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puritans

puritans Sentence Examples

  • On the Pilgrims and Puritans: See article Plymouth; also E.

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  • The Puritans were invited to a conference with the king at Hampton Court (1604).

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  • Roman Catholics and Puritans alike wished for a modification of the laws which bore hardly on them.

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  • The ancient Banbury Cross, celebrated in a familiar nursery rhyme, was destroyed by Puritans in 1610.

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  • If the Puritans regarded bowls with no friendly eye, as Lord Macaulay asserts, one can hardly wonder at it.

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  • The former, settled largely by people from New England and Long Island, was dominated by Puritans; the latter by Quakers.

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  • But even the Puritans could not suppress betting.

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  • New England is prominent in American colonial history as the "Land of the Puritans" and the home of the corporate colony.

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  • He would have reduced episcopacy to narrow limits; and his views had considerable influence on the Puritans of Elizabeth's reign, when many editions of Hooper's various works were published.

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  • From New England, as has been seen, Puritan settlers established Presbyterian churches (or churches which immediately became Presbyterian) in Long Island, on New Jersey, and in South Carolina; but the Puritans who remained in New England usually established Congregational churches.

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  • In 1604 Chaderton was appointed one of the four divines for managing the cause of the Puritans at the Hampton Court conference; and he was also one of the translators of the Bible.

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  • Some of the Puritans, but by no means all, wore the hair closely cropped round the head, and there was thus an obvious contrast between them and the men of fashion with their long ringlets.

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  • The story of the many attempts made in the interval by " forward " or advanced Puritans to secure vital religious fellowship within the queen's Church, and of the few cases in which these shaded off into practical Separatism, is still wrapped in some obscurity.

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  • About 1628 the religious troubles in England led to the emigration of a large number of Puritans; the colony of Massachusetts Bay was founded in 1628-1630 by settlers led by John Endicott and John Winthrop, and a church on congregational lines was founded at Salem in 1629, and another soon afterwards at Boston, which became the centre of the colony.

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  • He must have been a fine specimen of the more cultured Puritans - possessed of a robust common-sense in admirable contrast with some of his contemporaries.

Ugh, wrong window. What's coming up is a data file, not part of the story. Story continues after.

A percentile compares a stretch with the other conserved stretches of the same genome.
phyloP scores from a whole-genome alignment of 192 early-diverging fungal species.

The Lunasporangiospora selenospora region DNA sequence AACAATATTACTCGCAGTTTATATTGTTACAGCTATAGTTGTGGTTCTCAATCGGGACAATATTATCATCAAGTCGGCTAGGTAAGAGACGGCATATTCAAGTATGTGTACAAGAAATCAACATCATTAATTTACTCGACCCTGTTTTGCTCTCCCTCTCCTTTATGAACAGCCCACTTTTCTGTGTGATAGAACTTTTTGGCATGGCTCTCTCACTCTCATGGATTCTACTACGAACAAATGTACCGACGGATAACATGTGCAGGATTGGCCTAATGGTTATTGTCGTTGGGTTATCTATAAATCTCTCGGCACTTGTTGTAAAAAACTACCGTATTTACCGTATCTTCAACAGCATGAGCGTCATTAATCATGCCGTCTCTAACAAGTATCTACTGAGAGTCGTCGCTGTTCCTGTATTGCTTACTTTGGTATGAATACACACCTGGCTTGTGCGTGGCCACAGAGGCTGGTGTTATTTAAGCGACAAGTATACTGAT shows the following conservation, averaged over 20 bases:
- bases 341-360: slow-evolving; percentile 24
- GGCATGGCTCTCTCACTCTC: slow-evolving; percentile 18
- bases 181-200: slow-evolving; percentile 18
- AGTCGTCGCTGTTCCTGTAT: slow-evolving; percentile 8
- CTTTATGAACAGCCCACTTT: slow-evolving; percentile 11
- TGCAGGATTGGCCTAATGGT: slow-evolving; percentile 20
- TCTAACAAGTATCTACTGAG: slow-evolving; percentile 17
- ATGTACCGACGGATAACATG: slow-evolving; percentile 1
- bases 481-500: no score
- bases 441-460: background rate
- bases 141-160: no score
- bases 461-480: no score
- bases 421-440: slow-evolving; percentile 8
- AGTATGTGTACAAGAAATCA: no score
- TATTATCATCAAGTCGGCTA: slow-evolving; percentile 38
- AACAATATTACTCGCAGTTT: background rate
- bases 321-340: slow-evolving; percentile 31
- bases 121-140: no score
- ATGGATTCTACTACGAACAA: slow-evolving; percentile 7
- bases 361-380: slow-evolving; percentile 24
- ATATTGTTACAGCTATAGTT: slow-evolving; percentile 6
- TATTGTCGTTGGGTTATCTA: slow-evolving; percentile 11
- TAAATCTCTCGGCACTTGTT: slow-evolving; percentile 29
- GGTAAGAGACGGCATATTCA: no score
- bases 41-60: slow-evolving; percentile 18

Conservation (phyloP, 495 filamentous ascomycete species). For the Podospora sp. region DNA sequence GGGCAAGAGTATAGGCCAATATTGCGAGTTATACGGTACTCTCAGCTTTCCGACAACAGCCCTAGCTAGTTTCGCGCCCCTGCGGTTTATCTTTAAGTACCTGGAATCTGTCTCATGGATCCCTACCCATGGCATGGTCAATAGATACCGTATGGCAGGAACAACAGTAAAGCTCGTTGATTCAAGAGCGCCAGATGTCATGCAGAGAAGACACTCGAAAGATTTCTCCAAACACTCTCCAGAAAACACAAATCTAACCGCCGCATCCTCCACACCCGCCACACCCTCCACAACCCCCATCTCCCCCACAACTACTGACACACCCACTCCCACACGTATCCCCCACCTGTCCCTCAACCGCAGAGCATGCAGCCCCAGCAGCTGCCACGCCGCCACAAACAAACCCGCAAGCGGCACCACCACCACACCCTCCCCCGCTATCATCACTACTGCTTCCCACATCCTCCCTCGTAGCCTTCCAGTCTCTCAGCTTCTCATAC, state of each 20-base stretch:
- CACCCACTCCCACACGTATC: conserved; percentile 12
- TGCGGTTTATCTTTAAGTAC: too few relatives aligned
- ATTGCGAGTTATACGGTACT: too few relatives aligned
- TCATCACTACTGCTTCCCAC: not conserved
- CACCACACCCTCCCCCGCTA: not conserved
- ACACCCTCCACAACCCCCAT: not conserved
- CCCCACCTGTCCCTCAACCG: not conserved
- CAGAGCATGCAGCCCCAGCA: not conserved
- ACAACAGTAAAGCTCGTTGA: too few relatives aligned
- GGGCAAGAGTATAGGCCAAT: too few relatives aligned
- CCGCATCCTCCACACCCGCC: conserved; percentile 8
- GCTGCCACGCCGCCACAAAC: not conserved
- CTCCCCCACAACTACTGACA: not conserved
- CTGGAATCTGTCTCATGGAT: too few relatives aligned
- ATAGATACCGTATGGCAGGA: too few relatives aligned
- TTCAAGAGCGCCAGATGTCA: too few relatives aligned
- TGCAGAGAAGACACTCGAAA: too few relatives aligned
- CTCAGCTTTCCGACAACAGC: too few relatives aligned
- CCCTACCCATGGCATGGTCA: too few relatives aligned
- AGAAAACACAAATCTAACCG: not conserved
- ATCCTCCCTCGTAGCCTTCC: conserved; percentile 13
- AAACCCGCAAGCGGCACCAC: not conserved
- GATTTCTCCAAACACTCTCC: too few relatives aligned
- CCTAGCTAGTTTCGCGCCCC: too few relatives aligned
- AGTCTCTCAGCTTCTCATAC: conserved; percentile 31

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  • Anne Hutchinson was, in fact, voicing a protest against the legalism of the Massachusetts Puritans, and was also striking at the authority of the clergy in an intensely theocratic community.

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  • - Brook's Puritans, iii.

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  • The Puritans, who aimed at setting up the Genevan model, objected; and the visitation articles of the bishops in Charles I.'s time make frequent inquisition i nto the neglect of the clergy to obey the law in this England.

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  • He was buried in Bunhill Fields; and many Puritans, to whom the respect paid by Roman Catholics to the reliques and tombs of saints seemed childish or sinful, are said to have begged with their dying breath that their coffins might be placed as near as possible to the coffin of the author of the Pilgrim's Progress.

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  • She sided with the scribes, Burghley and Sir Robert Cecil, against the men of war, Essex and Raleigh; and she abetted Whitgifts rigorous persecution of the Puritans whose discontent with her via media was rancorously expressed in the Martin Marprelate tracts.

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  • They declared that they were no Puritans themselves, but that, with such a dearth of able ministers, it was not well to lose the services of any one who was capable of preaching the gospel.

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  • Neal, History of the Puritans (1822); and T.

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  • At Charleston a mixed congregation of Scotch Presbyterians and English Puritans was organized in 1690.

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  • But he was 10th to execute judgments upon English Puritans, and modern high churchmen complain of his infirmity of purpose, his opportunism and his failure to give Parker adequate assistance in rebuilding the shattered fabric of the English Church.

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  • Burghley wished to conciliate the moderate Puritans and advised Grindal to mitigate the severity which had characterized Parker's treatment of the nonconformists.

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  • There was from the first much trouble between its Anglican settlers sent over by Mason and the Puritans from Massachusetts, and in 1641 Massachusetts extended her jurisdiction over this region.